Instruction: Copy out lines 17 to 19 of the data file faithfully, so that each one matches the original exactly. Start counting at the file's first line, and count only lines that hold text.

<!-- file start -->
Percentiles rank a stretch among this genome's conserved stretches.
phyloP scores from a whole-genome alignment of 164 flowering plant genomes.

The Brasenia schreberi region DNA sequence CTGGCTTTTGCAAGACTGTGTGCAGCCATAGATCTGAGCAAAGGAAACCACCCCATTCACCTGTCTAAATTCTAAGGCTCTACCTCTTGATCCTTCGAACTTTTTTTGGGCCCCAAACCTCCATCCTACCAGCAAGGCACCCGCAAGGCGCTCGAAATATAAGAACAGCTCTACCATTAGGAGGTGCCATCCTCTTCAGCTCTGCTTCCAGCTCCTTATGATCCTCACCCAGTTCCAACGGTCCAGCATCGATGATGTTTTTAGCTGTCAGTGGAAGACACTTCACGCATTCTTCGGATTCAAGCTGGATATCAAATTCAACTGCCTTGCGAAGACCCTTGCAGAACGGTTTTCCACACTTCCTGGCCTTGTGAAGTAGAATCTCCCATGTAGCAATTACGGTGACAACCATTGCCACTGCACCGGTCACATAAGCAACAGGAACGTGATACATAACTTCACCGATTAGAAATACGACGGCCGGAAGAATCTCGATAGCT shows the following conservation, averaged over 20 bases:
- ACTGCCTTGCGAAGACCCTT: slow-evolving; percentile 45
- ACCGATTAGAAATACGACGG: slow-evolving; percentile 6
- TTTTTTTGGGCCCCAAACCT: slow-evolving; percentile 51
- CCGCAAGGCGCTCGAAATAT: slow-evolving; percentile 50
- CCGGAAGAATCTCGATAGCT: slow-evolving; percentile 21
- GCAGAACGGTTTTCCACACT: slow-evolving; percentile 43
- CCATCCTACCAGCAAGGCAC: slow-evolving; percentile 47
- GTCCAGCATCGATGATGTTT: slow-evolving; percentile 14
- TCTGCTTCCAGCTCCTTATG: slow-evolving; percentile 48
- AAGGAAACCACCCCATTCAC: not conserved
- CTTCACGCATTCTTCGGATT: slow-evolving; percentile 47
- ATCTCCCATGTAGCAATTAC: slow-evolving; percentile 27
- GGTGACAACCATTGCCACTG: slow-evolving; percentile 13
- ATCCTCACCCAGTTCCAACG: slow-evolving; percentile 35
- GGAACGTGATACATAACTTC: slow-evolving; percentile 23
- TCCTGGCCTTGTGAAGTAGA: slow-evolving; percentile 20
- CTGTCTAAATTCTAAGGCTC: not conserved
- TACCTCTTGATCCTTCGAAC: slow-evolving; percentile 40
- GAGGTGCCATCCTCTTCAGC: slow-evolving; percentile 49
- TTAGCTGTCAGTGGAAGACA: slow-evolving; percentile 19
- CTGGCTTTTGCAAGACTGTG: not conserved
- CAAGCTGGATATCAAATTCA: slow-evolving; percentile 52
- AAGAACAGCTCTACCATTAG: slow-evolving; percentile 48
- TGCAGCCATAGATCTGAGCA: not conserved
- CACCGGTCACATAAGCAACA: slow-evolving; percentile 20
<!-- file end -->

- ATCCTCACCCAGTTCCAACG: slow-evolving; percentile 35
- GGAACGTGATACATAACTTC: slow-evolving; percentile 23
- TCCTGGCCTTGTGAAGTAGA: slow-evolving; percentile 20